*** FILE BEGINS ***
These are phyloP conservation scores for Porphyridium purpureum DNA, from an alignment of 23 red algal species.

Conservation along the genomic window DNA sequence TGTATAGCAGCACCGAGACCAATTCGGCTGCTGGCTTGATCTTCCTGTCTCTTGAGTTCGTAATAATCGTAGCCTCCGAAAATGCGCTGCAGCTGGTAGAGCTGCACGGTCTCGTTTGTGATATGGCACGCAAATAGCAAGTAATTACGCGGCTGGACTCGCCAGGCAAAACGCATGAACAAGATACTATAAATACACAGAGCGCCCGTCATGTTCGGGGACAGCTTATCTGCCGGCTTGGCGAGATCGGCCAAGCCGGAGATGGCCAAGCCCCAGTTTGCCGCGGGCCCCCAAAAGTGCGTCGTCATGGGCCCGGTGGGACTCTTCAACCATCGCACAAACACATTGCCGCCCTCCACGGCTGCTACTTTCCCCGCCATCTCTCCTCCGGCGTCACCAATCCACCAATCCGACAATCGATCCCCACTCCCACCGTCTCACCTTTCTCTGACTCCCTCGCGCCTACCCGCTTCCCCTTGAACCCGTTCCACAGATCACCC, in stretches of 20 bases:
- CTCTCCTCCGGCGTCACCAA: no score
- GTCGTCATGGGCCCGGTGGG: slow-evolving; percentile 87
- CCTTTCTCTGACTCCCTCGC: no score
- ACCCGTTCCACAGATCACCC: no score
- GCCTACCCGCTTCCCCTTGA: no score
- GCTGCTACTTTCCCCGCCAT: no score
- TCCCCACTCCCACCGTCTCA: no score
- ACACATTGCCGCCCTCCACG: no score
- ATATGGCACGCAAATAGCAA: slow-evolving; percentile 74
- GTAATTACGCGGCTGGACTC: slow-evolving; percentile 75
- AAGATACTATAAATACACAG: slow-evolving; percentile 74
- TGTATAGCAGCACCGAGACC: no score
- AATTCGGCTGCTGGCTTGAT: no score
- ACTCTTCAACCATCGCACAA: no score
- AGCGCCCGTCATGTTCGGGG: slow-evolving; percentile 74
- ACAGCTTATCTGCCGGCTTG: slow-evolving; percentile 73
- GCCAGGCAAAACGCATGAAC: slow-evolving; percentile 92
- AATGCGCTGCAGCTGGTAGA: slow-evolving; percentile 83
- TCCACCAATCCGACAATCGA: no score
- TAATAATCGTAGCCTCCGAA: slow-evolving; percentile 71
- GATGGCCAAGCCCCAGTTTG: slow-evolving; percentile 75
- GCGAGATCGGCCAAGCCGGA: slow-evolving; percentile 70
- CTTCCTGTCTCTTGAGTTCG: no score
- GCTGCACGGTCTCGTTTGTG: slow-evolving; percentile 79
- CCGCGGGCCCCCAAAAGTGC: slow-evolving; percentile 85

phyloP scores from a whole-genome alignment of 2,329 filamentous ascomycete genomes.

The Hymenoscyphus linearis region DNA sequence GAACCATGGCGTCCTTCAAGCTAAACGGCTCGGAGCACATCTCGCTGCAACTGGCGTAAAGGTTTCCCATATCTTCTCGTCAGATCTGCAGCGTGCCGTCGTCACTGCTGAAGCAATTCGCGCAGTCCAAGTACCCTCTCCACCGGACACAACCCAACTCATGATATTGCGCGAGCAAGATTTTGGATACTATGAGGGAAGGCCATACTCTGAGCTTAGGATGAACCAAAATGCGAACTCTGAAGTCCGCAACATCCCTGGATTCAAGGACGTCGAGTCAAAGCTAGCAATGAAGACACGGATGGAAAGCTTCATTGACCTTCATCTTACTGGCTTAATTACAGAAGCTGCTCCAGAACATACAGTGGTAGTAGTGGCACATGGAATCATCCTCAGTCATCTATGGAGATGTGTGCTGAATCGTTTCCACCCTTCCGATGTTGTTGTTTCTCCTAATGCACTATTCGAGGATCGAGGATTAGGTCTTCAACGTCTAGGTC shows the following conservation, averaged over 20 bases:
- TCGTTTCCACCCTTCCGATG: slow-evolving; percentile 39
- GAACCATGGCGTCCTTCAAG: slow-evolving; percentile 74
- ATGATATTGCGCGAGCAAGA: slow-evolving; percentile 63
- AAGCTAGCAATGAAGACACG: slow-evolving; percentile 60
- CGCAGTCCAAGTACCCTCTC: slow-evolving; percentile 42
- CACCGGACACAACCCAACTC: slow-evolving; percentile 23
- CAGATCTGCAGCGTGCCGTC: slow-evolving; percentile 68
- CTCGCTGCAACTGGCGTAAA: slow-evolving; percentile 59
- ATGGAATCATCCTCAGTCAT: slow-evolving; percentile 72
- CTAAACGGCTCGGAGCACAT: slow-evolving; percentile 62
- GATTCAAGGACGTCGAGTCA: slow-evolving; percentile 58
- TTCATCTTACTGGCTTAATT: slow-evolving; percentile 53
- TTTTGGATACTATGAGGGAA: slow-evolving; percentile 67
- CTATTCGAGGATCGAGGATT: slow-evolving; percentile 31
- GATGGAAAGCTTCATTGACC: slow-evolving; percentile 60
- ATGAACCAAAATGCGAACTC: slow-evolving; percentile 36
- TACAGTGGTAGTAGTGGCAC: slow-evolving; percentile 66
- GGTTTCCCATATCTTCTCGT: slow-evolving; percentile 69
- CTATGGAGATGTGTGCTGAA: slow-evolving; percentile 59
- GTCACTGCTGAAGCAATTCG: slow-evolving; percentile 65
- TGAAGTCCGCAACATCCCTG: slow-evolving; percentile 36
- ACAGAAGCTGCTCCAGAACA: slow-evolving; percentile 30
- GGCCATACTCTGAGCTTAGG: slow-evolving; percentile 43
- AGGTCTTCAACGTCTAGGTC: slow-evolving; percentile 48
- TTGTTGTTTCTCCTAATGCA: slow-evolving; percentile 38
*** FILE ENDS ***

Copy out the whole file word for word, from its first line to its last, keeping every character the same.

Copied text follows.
These are phyloP conservation scores for Porphyridium purpureum DNA, from an alignment of 23 red algal species.

Conservation along the genomic window DNA sequence TGTATAGCAGCACCGAGACCAATTCGGCTGCTGGCTTGATCTTCCTGTCTCTTGAGTTCGTAATAATCGTAGCCTCCGAAAATGCGCTGCAGCTGGTAGAGCTGCACGGTCTCGTTTGTGATATGGCACGCAAATAGCAAGTAATTACGCGGCTGGACTCGCCAGGCAAAACGCATGAACAAGATACTATAAATACACAGAGCGCCCGTCATGTTCGGGGACAGCTTATCTGCCGGCTTGGCGAGATCGGCCAAGCCGGAGATGGCCAAGCCCCAGTTTGCCGCGGGCCCCCAAAAGTGCGTCGTCATGGGCCCGGTGGGACTCTTCAACCATCGCACAAACACATTGCCGCCCTCCACGGCTGCTACTTTCCCCGCCATCTCTCCTCCGGCGTCACCAATCCACCAATCCGACAATCGATCCCCACTCCCACCGTCTCACCTTTCTCTGACTCCCTCGCGCCTACCCGCTTCCCCTTGAACCCGTTCCACAGATCACCC, in stretches of 20 bases:
- CTCTCCTCCGGCGTCACCAA: no score
- GTCGTCATGGGCCCGGTGGG: slow-evolving; percentile 87
- CCTTTCTCTGACTCCCTCGC: no score
- ACCCGTTCCACAGATCACCC: no score
- GCCTACCCGCTTCCCCTTGA: no score
- GCTGCTACTTTCCCCGCCAT: no score
- TCCCCACTCCCACCGTCTCA: no score
- ACACATTGCCGCCCTCCACG: no score
- ATATGGCACGCAAATAGCAA: slow-evolving; percentile 74
- GTAATTACGCGGCTGGACTC: slow-evolving; percentile 75
- AAGATACTATAAATACACAG: slow-evolving; percentile 74
- TGTATAGCAGCACCGAGACC: no score
- AATTCGGCTGCTGGCTTGAT: no score
- ACTCTTCAACCATCGCACAA: no score
- AGCGCCCGTCATGTTCGGGG: slow-evolving; percentile 74
- ACAGCTTATCTGCCGGCTTG: slow-evolving; percentile 73
- GCCAGGCAAAACGCATGAAC: slow-evolving; percentile 92
- AATGCGCTGCAGCTGGTAGA: slow-evolving; percentile 83
- TCCACCAATCCGACAATCGA: no score
- TAATAATCGTAGCCTCCGAA: slow-evolving; percentile 71
- GATGGCCAAGCCCCAGTTTG: slow-evolving; percentile 75
- GCGAGATCGGCCAAGCCGGA: slow-evolving; percentile 70
- CTTCCTGTCTCTTGAGTTCG: no score
- GCTGCACGGTCTCGTTTGTG: slow-evolving; percentile 79
- CCGCGGGCCCCCAAAAGTGC: slow-evolving; percentile 85

phyloP scores from a whole-genome alignment of 2,329 filamentous ascomycete genomes.

The Hymenoscyphus linearis region DNA sequence GAACCATGGCGTCCTTCAAGCTAAACGGCTCGGAGCACATCTCGCTGCAACTGGCGTAAAGGTTTCCCATATCTTCTCGTCAGATCTGCAGCGTGCCGTCGTCACTGCTGAAGCAATTCGCGCAGTCCAAGTACCCTCTCCACCGGACACAACCCAACTCATGATATTGCGCGAGCAAGATTTTGGATACTATGAGGGAAGGCCATACTCTGAGCTTAGGATGAACCAAAATGCGAACTCTGAAGTCCGCAACATCCCTGGATTCAAGGACGTCGAGTCAAAGCTAGCAATGAAGACACGGATGGAAAGCTTCATTGACCTTCATCTTACTGGCTTAATTACAGAAGCTGCTCCAGAACATACAGTGGTAGTAGTGGCACATGGAATCATCCTCAGTCATCTATGGAGATGTGTGCTGAATCGTTTCCACCCTTCCGATGTTGTTGTTTCTCCTAATGCACTATTCGAGGATCGAGGATTAGGTCTTCAACGTCTAGGTC shows the following conservation, averaged over 20 bases:
- TCGTTTCCACCCTTCCGATG: slow-evolving; percentile 39
- GAACCATGGCGTCCTTCAAG: slow-evolving; percentile 74
- ATGATATTGCGCGAGCAAGA: slow-evolving; percentile 63
- AAGCTAGCAATGAAGACACG: slow-evolving; percentile 60
- CGCAGTCCAAGTACCCTCTC: slow-evolving; percentile 42
- CACCGGACACAACCCAACTC: slow-evolving; percentile 23
- CAGATCTGCAGCGTGCCGTC: slow-evolving; percentile 68
- CTCGCTGCAACTGGCGTAAA: slow-evolving; percentile 59
- ATGGAATCATCCTCAGTCAT: slow-evolving; percentile 72
- CTAAACGGCTCGGAGCACAT: slow-evolving; percentile 62
- GATTCAAGGACGTCGAGTCA: slow-evolving; percentile 58
- TTCATCTTACTGGCTTAATT: slow-evolving; percentile 53
- TTTTGGATACTATGAGGGAA: slow-evolving; percentile 67
- CTATTCGAGGATCGAGGATT: slow-evolving; percentile 31
- GATGGAAAGCTTCATTGACC: slow-evolving; percentile 60
- ATGAACCAAAATGCGAACTC: slow-evolving; percentile 36
- TACAGTGGTAGTAGTGGCAC: slow-evolving; percentile 66
- GGTTTCCCATATCTTCTCGT: slow-evolving; percentile 69
- CTATGGAGATGTGTGCTGAA: slow-evolving; percentile 59
- GTCACTGCTGAAGCAATTCG: slow-evolving; percentile 65
- TGAAGTCCGCAACATCCCTG: slow-evolving; percentile 36
- ACAGAAGCTGCTCCAGAACA: slow-evolving; percentile 30
- GGCCATACTCTGAGCTTAGG: slow-evolving; percentile 43
- AGGTCTTCAACGTCTAGGTC: slow-evolving; percentile 48
- TTGTTGTTTCTCCTAATGCA: slow-evolving; percentile 38